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I'm a bit of a born-again wargamer! I played many of the Games Workshop games when I was in my teens and early twenties, but left the hobby behind when I went to University. Over the last few years I have gradually got back into it and am literally having a ball! I'll play pretty much anything now, ranging from ancient historical to the far future! I think that I get more out of the painting side of things than actually playing, but that might just be because I get more opportunity. Hence the title...this blog is all about the colour of war!!

Friday, 27 December 2013

Welcome to the Secret War!

It was a few days before Christmas when it felt that Santa had visited early. I opened my front door to find the postie had deposited a largish box on my doorstep. I had completely forgotten about the emails sent by Modiphius about the Achtung Cthulhu books and when I saw the label on the box I almost squealed with delight! Especially as this is the first time I've recieved goods from a Kickstarter. With Christmas just around the corner I didn't have time to post about it, but now the dust is settling I thought I'd give you all a peek at what is a fantastic product!

The front cover of the Investigator's Guide. The artwork is just sumptuous!
The Keeper's Guide. I think this cover conveys the 'pulp' nature of these books, rather than the more traditional investigation theme in Call of Cthulhu.
The books are just lovely. The covers are a nice matte finish and are very pleasing to hold. The artwork is just stunning and the books just scream quality. Oh, and they have that 'just off the press' new book smell! :) Inside the book, the pages are of a nice weight of paper and are nice and glossy (but not too much!). There is a also a ribbon style book mark. All in all, I can't fault these books. And I'm quite fussy about books!

So, aside from the quality of the books themselves, what can you expect to find in them. First off, there are a couple of versions of them for different RPG systems. I received the Call of Cthulhu/Savage Worlds versions and you will find rules for both systems side by side throughout. The relevant sections are nicely denoted by 'Cth' for CoC and 'Sav' for Savage Worlds, as illustrated below. Further to that, the character creation chapters are duplicated in their entirety (not word for word, obviously) for each section, which makes a lot of sense.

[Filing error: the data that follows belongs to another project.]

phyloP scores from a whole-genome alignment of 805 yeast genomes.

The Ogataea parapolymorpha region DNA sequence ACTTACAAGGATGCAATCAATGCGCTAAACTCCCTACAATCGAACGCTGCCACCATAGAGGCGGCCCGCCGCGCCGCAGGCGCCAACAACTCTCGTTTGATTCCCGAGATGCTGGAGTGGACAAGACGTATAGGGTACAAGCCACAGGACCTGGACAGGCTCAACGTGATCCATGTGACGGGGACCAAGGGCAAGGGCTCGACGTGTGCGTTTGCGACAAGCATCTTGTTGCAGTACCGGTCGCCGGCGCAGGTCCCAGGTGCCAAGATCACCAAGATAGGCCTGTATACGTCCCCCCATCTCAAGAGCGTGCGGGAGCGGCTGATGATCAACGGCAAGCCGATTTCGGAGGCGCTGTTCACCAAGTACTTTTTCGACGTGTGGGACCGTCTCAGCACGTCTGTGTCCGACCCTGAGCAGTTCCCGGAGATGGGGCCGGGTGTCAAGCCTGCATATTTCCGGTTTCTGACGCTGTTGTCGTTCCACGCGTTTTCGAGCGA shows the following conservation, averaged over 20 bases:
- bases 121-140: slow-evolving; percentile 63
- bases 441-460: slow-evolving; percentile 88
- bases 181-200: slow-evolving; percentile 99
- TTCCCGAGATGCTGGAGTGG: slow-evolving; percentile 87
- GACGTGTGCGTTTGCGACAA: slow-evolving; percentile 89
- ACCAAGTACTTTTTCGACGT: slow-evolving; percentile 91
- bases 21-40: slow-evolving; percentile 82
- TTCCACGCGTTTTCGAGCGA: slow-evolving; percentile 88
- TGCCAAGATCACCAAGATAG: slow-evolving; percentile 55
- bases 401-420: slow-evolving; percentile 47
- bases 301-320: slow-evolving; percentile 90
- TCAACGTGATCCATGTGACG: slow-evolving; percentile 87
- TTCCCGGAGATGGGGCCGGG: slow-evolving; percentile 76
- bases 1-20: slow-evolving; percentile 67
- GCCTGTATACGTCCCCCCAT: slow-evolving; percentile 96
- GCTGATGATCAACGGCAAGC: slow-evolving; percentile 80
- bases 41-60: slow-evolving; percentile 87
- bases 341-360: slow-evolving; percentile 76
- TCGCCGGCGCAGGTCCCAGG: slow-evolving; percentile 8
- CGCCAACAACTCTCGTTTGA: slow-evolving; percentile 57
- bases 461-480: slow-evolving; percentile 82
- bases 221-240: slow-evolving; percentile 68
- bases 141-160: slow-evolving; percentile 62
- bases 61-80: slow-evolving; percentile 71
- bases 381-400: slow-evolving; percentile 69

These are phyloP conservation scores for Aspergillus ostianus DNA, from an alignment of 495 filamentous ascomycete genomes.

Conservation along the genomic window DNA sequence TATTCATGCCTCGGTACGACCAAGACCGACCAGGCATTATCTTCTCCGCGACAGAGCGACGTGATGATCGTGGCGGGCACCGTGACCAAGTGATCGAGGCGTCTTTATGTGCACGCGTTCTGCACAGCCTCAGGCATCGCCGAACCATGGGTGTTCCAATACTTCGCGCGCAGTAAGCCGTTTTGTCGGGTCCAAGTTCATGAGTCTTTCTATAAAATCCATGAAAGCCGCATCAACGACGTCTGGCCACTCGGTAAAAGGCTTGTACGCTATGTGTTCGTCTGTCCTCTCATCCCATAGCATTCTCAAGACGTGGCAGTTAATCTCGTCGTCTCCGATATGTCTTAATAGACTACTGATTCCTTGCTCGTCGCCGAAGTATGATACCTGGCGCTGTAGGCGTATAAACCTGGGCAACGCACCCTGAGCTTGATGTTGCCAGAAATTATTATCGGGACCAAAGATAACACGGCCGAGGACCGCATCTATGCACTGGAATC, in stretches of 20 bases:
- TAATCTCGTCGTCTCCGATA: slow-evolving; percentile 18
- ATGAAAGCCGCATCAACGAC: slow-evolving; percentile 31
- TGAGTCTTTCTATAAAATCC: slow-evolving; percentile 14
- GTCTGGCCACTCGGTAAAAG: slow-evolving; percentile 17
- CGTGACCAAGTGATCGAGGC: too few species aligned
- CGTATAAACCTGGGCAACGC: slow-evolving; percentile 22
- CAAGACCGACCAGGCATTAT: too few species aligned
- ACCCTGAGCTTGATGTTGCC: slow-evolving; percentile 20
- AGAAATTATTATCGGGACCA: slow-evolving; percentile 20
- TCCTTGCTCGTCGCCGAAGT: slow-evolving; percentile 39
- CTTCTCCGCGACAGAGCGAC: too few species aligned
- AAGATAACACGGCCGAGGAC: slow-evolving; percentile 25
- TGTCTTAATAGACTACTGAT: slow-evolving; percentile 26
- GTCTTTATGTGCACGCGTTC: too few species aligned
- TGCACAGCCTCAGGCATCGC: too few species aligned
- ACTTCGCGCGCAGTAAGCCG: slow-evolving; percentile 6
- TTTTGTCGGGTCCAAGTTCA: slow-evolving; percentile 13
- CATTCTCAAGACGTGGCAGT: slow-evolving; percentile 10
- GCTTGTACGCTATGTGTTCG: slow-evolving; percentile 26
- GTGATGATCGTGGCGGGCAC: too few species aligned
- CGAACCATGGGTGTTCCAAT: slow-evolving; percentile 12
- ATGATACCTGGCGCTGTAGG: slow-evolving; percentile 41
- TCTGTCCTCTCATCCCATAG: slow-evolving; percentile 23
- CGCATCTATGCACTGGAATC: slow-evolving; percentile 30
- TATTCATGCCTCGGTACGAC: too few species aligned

Some more atmospheric artwork graces a page that amply demonstrates the dual nature of the books.
The Investigator's Guide contains a wealth of information that players need to know to create a character and understand the setting. It starts off with some descriptions of what life was like during the Second World War and some timelines of important events. It then moves onto the most important bit - character creation. Here the book really gets to work and gives a wealth of new occupations and skills that are required for this era. Importantly it gives some civilian occupations, as well as the expected intelligence and military ones, so the players don't need to think they must be a soldier or spy. There are also some character generation tables if the players aren't into creating their own, or for Keepers to pre-generate characters. Finally, there are a few tables of stats for weapons and equipment pertinent to the war. Of course, I'm still not sure what effect a bazooka will have on a shoggoth!
More lovely artwork. Just makes you want to grab your mates by the collar and make them play this!
 The Keeper's Guide is basically what you'd see in the CoC rulebook without the actual rules! There are chapters on secret organisations, spells and tomes, monsters and otherworldly entities, combat and use of period technology, like planes and armoured cars. There are also chapters with sample stats for various types of people the characters might encounter, from Air Raid Wardens to Gestapo officers. Basically, there is too much stuff in there to go into detail, but it's safe to say that there is a good few evenings worth of reading there and tons of stuff to get you into running a game. I've actually already run one scenario in this setting using the Three Kings campaign from Modiphius and I could really have used this book, as I had to wing some things.
Well...CoC is notorious for being lethal to characters! :)
Here you can see the sort of extra skills you'll find in the book. Let's hope you never need Artillery!
All in all, I'm very happy with these books and I simply cannot wait for the campaign books that will be coming in 2014, taking us from North Africa to the Pacific, via the Antarctic! I'll definitely be using these in 2014 and if you're into Call of Cthulhu I would definitely recommend checking them out when they hit the shelves.

3 comments:

  1. I've been reading through the pdf versions of these books recently and am loving them. Can't wait to try a game

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  2. Looking forward to some battle reports that use this setting :-) .

    This edition of the book gives stats for Call of Cthulhu/Savage Worlds. You mentioned that another version exists; what does it support?

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  3. Weird war 2 is definitely a good candidate for some Pulp Alley games and there's lots of inspiration here. I don't usually talk about roleplaying in this blog, but I may at some point.

    The other system covered by this series is Fate.

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